Colonel Eusebio Arriaga, USAF (Ret), a decorated Air Force fighter pilot and Sun Valley's first non-Austrian ski instructor, passed away on 21 May 2011 in Boise, Idaho. Seb was 91.
Few people can claim to have had the breadth of life experiences as Seb, so much so that the Idaho Statesman devoted a full page in the 4 June 2008 Lifestyle section to highlight Seb's extraordinary life.
Born to Basque immigrants in Hailey, Idaho in June 1919, Seb grew up under tough circumstances after his father died when he was only two, thereby leaving his mother to raise four children in an old mining community on the verge of the Great Depression. Fortunately, the emergence of Sun Valley as a Hollywood playground would create opportunities for Seb that would shape his character and commitment to excellence.
In December 1939, only two years after taking ski lessons under Roland Cossman's instruction, Seb was hired by Friedl Pfeifer to serve as the first director of the Sun Valley Trail Maintenance / First Aid Patrol. In April 1940, "Sebby" taught his first ski school class on Dollar Mountain and was transferred to the ski school as a full time instructor by Pfeifer in December 1940. During this period, Seb skied in three movie productions, including I Met Him in Paris with Claudette Colbert (1937), Mortal Storm with Jimmy Stewart (1940), and Sun Valley Serenade with Sonja Henie and John Payne (1941).
Additionally, "Sebby" was only one of 17 men who won the coveted Diamond Sun Race, earning himself a Diamond Sun pin after hurtling from the top of Baldy to the base in under three minutes.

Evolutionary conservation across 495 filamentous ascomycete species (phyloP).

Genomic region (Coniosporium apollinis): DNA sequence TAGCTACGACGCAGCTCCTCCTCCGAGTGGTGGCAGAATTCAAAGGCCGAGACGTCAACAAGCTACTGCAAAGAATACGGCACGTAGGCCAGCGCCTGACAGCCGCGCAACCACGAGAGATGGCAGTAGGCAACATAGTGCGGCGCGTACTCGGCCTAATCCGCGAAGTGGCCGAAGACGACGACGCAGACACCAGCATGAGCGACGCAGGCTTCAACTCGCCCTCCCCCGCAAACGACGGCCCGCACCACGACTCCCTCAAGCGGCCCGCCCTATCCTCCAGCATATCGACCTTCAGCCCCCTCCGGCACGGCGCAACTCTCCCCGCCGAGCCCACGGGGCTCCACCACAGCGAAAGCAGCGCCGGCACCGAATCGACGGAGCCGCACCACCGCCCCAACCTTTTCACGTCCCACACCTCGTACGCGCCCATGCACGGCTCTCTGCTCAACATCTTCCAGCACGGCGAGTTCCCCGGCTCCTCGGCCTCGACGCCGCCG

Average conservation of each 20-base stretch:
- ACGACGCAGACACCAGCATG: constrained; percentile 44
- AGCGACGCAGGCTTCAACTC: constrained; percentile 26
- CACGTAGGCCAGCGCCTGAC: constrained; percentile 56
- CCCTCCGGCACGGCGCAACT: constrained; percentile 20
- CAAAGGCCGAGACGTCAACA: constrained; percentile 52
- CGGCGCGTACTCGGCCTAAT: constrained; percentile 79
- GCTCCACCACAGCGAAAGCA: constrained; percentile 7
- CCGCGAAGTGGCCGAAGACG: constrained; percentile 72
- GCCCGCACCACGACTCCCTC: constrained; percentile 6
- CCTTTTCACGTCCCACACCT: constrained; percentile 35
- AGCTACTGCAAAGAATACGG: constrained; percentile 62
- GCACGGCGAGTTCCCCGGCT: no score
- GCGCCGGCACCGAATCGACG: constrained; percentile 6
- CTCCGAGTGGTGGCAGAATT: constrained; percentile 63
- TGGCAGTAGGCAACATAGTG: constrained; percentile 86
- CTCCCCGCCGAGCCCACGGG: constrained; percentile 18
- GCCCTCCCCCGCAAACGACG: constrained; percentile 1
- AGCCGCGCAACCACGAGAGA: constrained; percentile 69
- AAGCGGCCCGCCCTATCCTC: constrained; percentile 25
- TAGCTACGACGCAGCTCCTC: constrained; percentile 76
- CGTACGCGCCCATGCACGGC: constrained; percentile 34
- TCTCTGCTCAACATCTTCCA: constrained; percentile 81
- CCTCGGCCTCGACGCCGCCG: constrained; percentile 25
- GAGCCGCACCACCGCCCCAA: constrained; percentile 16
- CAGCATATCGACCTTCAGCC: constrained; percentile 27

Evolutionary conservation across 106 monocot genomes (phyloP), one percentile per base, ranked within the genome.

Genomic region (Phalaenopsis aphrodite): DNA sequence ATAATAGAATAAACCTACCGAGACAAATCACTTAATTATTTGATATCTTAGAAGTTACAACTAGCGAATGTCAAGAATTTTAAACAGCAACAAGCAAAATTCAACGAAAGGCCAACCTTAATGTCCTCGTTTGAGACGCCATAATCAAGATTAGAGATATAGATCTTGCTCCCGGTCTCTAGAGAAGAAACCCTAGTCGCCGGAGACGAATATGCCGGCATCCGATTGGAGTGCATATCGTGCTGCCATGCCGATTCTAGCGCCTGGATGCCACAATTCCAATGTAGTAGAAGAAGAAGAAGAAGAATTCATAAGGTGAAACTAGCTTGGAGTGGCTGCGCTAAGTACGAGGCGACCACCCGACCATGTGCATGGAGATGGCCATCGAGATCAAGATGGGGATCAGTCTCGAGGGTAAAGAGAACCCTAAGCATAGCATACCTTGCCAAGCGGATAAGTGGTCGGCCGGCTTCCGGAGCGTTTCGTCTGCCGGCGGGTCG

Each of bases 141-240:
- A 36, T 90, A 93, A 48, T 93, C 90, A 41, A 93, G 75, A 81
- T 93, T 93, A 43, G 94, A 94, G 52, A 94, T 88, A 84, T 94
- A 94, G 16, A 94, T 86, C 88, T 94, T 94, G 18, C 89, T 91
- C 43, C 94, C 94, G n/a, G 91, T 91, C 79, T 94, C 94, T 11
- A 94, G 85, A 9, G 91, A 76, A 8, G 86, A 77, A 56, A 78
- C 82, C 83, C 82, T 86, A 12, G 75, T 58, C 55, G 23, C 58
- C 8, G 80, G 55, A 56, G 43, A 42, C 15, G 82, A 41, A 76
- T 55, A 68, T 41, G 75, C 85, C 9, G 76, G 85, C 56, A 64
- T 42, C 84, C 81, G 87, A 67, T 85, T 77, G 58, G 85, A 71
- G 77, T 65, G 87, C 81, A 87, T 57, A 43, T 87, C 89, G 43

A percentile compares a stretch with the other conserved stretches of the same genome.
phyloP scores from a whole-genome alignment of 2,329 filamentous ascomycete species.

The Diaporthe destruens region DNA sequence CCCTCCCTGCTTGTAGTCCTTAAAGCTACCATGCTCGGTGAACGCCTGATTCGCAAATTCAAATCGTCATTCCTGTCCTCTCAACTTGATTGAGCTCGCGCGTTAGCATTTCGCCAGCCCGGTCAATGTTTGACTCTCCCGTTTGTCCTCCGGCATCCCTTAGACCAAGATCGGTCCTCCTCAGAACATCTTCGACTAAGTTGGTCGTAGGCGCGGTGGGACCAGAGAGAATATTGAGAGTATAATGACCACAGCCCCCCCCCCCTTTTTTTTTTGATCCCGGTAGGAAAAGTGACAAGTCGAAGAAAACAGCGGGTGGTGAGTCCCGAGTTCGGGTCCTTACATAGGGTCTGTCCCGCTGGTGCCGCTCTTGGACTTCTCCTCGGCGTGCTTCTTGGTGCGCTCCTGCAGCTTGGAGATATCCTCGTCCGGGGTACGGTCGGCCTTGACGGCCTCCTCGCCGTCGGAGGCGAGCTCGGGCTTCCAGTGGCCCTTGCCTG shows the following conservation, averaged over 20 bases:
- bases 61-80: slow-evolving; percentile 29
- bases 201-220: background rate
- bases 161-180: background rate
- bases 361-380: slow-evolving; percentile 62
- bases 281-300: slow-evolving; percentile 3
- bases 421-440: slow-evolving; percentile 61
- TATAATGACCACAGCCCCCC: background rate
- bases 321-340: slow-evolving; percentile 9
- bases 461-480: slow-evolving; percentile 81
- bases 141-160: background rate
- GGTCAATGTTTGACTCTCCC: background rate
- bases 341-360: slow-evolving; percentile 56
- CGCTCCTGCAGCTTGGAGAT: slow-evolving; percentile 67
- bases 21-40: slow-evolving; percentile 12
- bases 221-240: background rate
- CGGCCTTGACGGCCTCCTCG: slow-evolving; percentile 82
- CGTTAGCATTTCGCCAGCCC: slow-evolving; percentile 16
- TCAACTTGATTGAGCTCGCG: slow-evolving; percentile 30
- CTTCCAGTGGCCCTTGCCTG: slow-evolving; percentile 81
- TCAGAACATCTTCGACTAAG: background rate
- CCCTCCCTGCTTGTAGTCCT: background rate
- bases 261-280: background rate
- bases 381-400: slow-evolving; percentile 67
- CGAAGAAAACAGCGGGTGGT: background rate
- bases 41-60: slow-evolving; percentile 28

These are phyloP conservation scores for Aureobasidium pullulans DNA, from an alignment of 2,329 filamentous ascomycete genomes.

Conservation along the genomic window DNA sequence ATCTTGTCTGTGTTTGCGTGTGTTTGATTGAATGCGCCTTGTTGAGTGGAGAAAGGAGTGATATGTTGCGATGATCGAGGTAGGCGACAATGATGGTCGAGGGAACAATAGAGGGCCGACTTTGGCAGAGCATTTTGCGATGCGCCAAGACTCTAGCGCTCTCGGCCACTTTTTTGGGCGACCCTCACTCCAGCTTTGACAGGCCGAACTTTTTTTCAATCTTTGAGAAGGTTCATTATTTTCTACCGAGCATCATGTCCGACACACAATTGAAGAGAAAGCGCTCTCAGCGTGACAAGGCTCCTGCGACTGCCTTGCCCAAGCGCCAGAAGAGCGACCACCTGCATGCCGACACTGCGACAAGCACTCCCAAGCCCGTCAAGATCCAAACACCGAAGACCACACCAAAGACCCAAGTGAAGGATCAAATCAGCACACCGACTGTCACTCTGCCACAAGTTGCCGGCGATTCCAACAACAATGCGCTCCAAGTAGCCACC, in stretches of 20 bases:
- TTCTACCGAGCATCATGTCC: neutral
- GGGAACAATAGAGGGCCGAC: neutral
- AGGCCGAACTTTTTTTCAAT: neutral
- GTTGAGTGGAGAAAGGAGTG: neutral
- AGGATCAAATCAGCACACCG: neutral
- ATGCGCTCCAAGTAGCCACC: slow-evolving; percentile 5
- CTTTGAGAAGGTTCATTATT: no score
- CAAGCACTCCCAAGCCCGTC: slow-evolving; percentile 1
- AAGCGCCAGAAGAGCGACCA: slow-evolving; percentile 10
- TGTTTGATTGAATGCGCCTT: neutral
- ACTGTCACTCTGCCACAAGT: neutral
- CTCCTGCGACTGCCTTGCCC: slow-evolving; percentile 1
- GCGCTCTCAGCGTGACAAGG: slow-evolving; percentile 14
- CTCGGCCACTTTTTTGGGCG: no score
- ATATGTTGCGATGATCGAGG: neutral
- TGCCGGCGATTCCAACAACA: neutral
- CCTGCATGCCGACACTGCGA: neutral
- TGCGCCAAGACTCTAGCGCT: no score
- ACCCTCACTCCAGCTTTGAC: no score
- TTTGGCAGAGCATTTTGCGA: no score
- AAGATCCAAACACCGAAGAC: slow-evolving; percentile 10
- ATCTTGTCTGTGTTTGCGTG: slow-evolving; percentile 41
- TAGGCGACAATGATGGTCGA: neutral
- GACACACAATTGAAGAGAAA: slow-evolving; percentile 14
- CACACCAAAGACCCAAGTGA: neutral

Following the attack on Pearl Harbor, Seb enrolled in the Civilian Pilot Training Program (CPTP) at the College of Idaho and was later commissioned a 2nd lieutenant in the Army Air Corps in April 1943. As a young junior officer during WWII, Seb was trained to fly B-17 and B-29 bombers and served as an instructor pilot stateside.
In June 1945, Seb married Evadean "Dean" Eash in Tucson, Arizona and immediately relocated to Pyote, Texas where he began preparations for deployment to the Pacific theater. Fortunately, the war ended before Seb had to depart for Saipan. In March 1946, Seb left active duty for the reserves and briefly flew as a civilian freight pilot with Continental Sky Van, flying routes between Omaha, Chicago, and Newark.
During the war, Seb had promised himself a final season as a ski instructor if he survived. Thus, in December 1946, Seb and Dean moved back to Idaho where he returned to life as a Sun Valley ski instructor and had numerous distinguished students, including Ernest Hemingway, Ingrid Bergman, Veronica "Rocky" Cooper, and Robert Pabst. For three seasons, Seb lived the glamour life alongside Sun Valley skiing legends such as Hans Hauser.
In April 1947, Seb was personally asked by Friedl Pfeifer and Fred Iselin to accompany them to Aspen, Colorado to help establish a new ski school. Seb passed on the offer, however, and resolved to focus on his other lifelong passion - flying. In January 1948, Seb returned to the cockpit and finally had his chance at fighters. While attached to the 190th Fighter Squadron and the Idaho ANG, Seb flew the venerable P-51 Mustang and continued to raise his growing family with Dean.